May 12, 2005
Central American Leaders Push CAFTA in D.C.
Six leaders of Central American nations are wooing Congressional leaders at the invitation of the White House hoping to soften them up for pending trade pact legislation. Brian Zinn has more from D.C.
Nationalization of Oil in Bolivia
Social movement leaders in Bolivia are calling for the nationalization of gas and oil resources countering the President’s call for a summit to resolve their differences. Luis Gomez reports from Cochabamba.
Non-Proliferation Treaty Moves On
Late last evening delegates at the Nuclear Non-Proliferation Treaty meeting finally agreed to an agenda after more than a week of bickering behind closed doors. Haider Rizvi reports from the United Nations.
Haiti Court Overturns Conviction of Paramilitaries
Haiti’s Supreme Court overturned a historic trial in which 53 former soldiers and paramilitaries were convicted for their participation in a bloody rampage through a seaside slum in 1994. Reed Lindsay has more from Port-au-Prince, Haiti.
Anti-US Protests in Afghanistan
Anti-U.S. protests in Afghanistan have lead to the death of 3 people today. In two separate incidences in different towns, police fired on hundreds of protestors where the three were killed. In the capitol of Kabul, more than 200 students marched and then burned a U.S. flag. These are the largest protests in Afghanistan since the Taliban was ousted in 2001. They began earlier this week after reports that U.S. soldiers at the Guantanamo Bay Naval base desecrated a Quran, the Islamic holy book. An estimated 500 prisoners have been held at the naval base for more than 3 years without access to attorneys. Most of them were picked up in Afghanistan and Iraq fighting the U.S. invasion in those countries. In response to the accusation, US officials say that all religious texts should be respected and they will investigate the matter.
John Bolton Nomination Headed to Senate Floor (4:21)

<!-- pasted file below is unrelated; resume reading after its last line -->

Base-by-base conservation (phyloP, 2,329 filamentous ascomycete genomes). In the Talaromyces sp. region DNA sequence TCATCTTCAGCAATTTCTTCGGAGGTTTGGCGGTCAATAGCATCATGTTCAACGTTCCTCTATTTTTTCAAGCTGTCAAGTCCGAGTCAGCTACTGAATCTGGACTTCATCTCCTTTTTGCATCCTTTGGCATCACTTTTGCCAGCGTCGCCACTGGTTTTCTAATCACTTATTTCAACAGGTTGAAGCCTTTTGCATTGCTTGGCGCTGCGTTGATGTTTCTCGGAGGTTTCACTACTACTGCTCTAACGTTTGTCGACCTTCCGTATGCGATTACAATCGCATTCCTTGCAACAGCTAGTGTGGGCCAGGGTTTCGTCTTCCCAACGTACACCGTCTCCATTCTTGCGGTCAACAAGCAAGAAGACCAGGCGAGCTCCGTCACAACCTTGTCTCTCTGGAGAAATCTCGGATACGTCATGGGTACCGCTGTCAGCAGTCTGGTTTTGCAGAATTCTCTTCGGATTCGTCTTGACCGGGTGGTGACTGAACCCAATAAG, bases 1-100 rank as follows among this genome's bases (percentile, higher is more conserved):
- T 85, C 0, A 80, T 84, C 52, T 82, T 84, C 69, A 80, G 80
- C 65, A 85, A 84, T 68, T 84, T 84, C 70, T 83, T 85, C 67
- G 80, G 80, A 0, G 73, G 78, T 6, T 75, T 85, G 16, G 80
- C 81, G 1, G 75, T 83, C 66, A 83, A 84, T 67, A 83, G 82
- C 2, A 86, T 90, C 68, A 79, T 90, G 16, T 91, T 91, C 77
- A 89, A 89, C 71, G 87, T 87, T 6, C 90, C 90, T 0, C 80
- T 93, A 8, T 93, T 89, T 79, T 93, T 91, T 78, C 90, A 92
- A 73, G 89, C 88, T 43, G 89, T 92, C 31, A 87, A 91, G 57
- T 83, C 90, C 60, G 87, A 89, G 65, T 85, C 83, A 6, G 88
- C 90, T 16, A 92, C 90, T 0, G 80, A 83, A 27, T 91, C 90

John Bolton’s nomination to become the next US Ambassador to the UN failed to achieve support from the Senate Foreign Relations Committee after one Republican lawmaker on the committee said that putting Bolton in the UN is the wrong message to send to the world. However, that Republican lawmaker, Senator George Voinovich of Ohio, said he would allow Bush’s nominee to go to the Senate floor for a full vote without the Committee’s recommendation. Mitch Jeserich has the story from Capitol Hill.
Bi-Partisan Immigration Reform Introduced (1:41)
A new bi-partisan immigration reform bill was introduced by Republican Senator John McCain and Democratic Senator Ted Kennedy today. The bill seeks to increase funds to beef up security at the border, crack down on employers who hire undocumented workers, and creates a new guest workerVisa. The bill also provides an opportunity for an estimated 11 million undocumented immigrants who have a work history and no criminal record to obtain a green card by paying substantial fines and penalties, starting at $2,000. Representative Luis Gutierrez from Illinois, an immigrant rights supporter, backs the new legislation:
Although there is some bi-partisan support for the measure, it is expected that Republican lawmakers will denounce it as an amnesty bill. Immigration reform is expected to be a hotly debated issue this summer; as several other farm guest worker proposals will be considered.
Fuel Prices Affect Small Farmers (3:27)
With the price of gas around $2.50 a gallon, food growers around the country are taking another financial setback. While overall farm income hit record numbers last year, small profit margins have many individual growers keeping a watchful eye on rising fuel costs. Leigh Robartes has more.
US May Be Turning its Back to Anther Human Rights Scandal in the Middle East (3:21)
Despite recent allegations of security failures, a controversial US Army contract with Britain’s Aegis Defense Services in Iraq has been upheld by government officials. Critics of the contract warn that the US may be turning its back on what could prove to be another human rights scandal in the Middle East. Kate McCabe has more.
Sweden’s Harsh New Immigration Laws (2:07)
Sweden, a country once famous for opening its doors to refugees, has now started adopting harsher policies towards them. It is reported that only 10% of those who apply successfully obtain a residence permit. Ezgi Saritas has more.
Commentary by Mumia Abul Jamal: Nukes R Us (4:17)